Move over, artists: Soho rezoning blueprint calls for more apartments, legal retail

A draft scope of work was released Wednesday

Mayor Bill de Blasio and Greenwich Village Society for Historic Preservation's Andrew Berman (Photos via Getty; iStock; Neighbor2Neighbor Greenwich Village)
Mayor Bill de Blasio and Greenwich Village Society for Historic Preservation's Andrew Berman (Photos via Getty; iStock; Neighbor2Neighbor Greenwich Village)

After receiving the blessing of Mayor Bill de Blasio to change outdated zoning restrictions in Soho, the Department of City Planning has laid out its blueprint for the neighborhood.

The proposed rezoning would affect 56 blocks across Soho and Noho, where the city plans to do away with restrictions that permit only light manufacturing use on ground floors, despite the current proliferation of street-level retail in the area.

It would pave the way for residential units in all eight of the rezoning area’s subdistricts, with varying floor area ratio caps. According to a draft scope of work released this week by DCP, three areas would permit residential development with an FAR of 12 — the largest permitted in the city — with at least 25 percent of the units in those projects set aside as affordable.

Andrew Berman, executive director of the Greenwich Village Society for Historic Preservation, which has opposed the rezoning, said he was surprised by that FAR increase.

“It is worse than we anticipated,” he said. “We already had some fairly low expectations.”

Projected and potential development sites (Department of City Planning)

Projected and potential development sites (Department of City Planning)

According to DCP, more than 80 percent of the zoning areas fall within a designated historic district; Berman noted that there is little indication in the draft scope about how those areas will be preserved. Development on sites within those districts would be subject to separate approval by the city’s Landmarks Preservation Commission.

Valerie Campbell, a partner at real estate law firm Kramer Levin, said bulk regulations in the Soho/Noho district will be key to shaping what the density increases ultimately look like — i.e., whether development favors the “loft-like building forms” described by the city, or the massive towers dreaded by the rezoning’s opponents.

These regulations, which aren’t spelled out in the report, will help achieve housing goals “while responding to neighborhood context,” according to DCP.

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In the draft scope, DCP broke down its projections for residential development in the area. The agency identified 27 development sites that over the course of the next decade could result in 1,683 apartments (with as many as 494 deemed affordable), 57,473 square feet of retail and 19,598 square feet of community space.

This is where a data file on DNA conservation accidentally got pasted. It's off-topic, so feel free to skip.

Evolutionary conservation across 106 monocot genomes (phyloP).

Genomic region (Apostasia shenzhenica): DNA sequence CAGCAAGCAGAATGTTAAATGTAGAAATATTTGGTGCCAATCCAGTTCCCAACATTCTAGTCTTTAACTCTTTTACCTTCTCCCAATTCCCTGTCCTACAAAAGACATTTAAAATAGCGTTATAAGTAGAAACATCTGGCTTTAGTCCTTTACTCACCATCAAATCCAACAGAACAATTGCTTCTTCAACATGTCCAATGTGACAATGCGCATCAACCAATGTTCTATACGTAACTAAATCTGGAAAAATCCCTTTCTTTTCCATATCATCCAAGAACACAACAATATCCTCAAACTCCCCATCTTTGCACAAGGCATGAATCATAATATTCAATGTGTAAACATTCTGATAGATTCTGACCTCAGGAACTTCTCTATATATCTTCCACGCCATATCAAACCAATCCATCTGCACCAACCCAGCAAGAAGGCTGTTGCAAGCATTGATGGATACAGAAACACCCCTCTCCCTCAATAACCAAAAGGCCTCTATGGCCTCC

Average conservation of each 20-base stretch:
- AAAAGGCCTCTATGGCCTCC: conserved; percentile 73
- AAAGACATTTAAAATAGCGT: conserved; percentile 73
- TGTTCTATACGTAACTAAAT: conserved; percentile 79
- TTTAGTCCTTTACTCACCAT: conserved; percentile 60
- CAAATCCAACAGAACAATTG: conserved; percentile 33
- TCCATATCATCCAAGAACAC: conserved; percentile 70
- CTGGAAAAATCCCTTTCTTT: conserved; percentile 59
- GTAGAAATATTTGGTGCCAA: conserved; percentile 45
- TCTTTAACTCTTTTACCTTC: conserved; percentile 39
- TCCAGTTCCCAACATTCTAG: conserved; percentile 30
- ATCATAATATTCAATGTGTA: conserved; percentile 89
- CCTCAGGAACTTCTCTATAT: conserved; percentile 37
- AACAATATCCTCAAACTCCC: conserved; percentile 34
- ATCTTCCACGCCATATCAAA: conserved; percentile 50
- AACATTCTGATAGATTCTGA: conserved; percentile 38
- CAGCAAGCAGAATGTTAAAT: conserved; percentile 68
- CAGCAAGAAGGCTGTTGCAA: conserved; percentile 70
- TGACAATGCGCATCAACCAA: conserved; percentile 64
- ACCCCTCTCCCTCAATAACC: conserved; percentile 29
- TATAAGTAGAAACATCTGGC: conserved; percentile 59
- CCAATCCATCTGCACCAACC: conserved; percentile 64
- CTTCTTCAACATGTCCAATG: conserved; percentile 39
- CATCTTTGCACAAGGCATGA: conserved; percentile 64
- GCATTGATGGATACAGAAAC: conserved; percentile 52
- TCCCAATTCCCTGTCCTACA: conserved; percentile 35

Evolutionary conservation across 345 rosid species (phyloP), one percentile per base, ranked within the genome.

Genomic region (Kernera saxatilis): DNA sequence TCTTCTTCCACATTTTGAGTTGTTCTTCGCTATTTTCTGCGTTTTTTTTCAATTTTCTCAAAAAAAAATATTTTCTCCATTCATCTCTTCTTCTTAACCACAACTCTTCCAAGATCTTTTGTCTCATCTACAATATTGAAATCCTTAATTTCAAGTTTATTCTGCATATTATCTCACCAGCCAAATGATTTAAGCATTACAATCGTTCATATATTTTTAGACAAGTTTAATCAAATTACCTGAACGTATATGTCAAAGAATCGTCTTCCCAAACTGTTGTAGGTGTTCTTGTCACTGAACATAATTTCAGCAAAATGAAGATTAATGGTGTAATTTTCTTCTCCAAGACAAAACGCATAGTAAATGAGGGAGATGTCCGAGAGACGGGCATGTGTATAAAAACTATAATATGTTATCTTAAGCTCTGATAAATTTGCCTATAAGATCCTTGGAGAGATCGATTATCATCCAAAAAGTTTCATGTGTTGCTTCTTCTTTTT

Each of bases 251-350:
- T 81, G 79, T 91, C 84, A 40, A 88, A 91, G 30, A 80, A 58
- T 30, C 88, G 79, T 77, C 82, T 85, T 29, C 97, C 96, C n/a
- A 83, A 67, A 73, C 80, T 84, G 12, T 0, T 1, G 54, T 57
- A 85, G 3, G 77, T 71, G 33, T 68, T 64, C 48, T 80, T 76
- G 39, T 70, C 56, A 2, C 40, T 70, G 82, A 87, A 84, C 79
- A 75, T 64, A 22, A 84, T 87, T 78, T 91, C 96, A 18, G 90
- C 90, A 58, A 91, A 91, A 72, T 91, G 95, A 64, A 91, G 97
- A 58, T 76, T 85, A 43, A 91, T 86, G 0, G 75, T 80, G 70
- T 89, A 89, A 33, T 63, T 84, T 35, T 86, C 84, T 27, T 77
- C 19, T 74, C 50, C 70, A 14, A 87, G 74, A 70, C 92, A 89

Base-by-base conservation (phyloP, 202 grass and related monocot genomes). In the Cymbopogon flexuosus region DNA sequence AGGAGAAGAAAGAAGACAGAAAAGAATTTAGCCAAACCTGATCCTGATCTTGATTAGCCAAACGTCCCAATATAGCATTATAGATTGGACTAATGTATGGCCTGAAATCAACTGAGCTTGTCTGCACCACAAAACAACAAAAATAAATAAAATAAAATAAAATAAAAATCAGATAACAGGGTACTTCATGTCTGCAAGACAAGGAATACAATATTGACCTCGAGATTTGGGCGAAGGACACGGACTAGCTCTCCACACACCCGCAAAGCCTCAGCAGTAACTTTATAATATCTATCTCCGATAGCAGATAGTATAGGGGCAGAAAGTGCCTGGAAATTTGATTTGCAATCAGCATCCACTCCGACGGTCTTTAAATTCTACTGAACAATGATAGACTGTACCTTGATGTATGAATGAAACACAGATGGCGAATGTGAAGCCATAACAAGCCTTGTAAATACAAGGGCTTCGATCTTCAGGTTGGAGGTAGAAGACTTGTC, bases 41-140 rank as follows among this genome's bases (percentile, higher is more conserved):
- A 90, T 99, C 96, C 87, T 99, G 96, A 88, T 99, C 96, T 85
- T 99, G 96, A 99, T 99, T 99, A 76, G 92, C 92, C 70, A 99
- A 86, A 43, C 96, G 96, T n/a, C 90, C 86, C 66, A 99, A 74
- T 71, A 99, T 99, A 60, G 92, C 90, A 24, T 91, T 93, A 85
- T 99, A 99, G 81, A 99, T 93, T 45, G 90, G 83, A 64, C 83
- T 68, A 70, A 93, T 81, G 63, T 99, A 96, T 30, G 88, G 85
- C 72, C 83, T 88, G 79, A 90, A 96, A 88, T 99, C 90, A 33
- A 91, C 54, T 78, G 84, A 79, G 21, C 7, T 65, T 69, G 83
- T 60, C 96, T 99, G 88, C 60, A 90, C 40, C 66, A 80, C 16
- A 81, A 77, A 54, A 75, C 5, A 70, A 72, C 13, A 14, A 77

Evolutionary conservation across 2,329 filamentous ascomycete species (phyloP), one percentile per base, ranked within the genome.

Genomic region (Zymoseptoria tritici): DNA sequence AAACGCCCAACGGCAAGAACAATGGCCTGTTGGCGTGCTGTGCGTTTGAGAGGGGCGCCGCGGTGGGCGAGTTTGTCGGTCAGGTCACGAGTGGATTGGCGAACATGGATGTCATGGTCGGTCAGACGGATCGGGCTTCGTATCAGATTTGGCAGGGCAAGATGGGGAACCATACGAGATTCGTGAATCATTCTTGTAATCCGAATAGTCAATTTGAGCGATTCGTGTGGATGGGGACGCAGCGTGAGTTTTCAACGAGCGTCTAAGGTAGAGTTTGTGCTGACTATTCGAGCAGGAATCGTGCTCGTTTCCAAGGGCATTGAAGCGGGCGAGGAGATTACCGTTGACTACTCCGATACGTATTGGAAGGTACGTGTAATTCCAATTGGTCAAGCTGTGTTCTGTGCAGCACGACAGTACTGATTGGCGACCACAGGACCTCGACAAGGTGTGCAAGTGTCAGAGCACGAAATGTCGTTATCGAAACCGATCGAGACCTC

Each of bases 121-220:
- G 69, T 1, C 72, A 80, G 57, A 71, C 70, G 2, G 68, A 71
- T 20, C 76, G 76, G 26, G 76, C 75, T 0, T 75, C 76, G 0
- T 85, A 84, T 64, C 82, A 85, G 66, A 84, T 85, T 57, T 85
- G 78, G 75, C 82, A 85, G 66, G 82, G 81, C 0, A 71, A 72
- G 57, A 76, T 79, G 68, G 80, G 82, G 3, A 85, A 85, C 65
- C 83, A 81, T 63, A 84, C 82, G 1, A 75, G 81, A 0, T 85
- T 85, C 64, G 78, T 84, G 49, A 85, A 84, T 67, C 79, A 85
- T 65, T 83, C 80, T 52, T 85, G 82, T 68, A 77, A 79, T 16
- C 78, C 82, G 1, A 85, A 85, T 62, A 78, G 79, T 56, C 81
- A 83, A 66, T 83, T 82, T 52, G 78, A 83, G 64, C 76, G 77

Another 57 “potential sites,” which likely wouldn’t be developed before 2031, could net 1,548 units (with as many as 446 set aside as permanently affordable), 50,744 square feet of retail and 15,465 square feet of community space. All told, 3,200 residential units could be built, with 800 deemed affordable.

The report describes restrictions on retail use throughout Soho and Noho as a “significant barrier” that keeps vacancies high and diversity of retailers low. The rezoning would remove restrictions on ground-floor use, and would allow department stores, restaurants and other retailers to exceed 10,000 square feet in size, which is currently not allowed.

“The over-reliance on special permits and variances means that the regulatory burdens fall disproportionately on smaller businesses and property owners, who typically have fewer financial resources and less technical sophistication to navigate complex land use, environmental, and public review processes,” the report states.

The proposal would also require DCP to sign off on new residential space in developments that contain a “significantly large existing building.” The agency, according to the report, would only approve developments that maintain the same amount of non-residential space pre- and post-completion of the project.

“In theory, while they are encouraging residential use, they are trying to ensure that it does not displace non-residential use,” Campbell said.

Residential use in the district is generally limited to space set aside for artists certified by the city. The proposal would allow existing so-called Joint Live-Work Quarters for Artists to continue, but would establish a “voluntary option to transition” to regular residential use.

The draft scope of work is just part of a multi-pronged process that must be completed before the rezoning proposal enters the city’s land-use review process. A public hearing on the report is scheduled for December.

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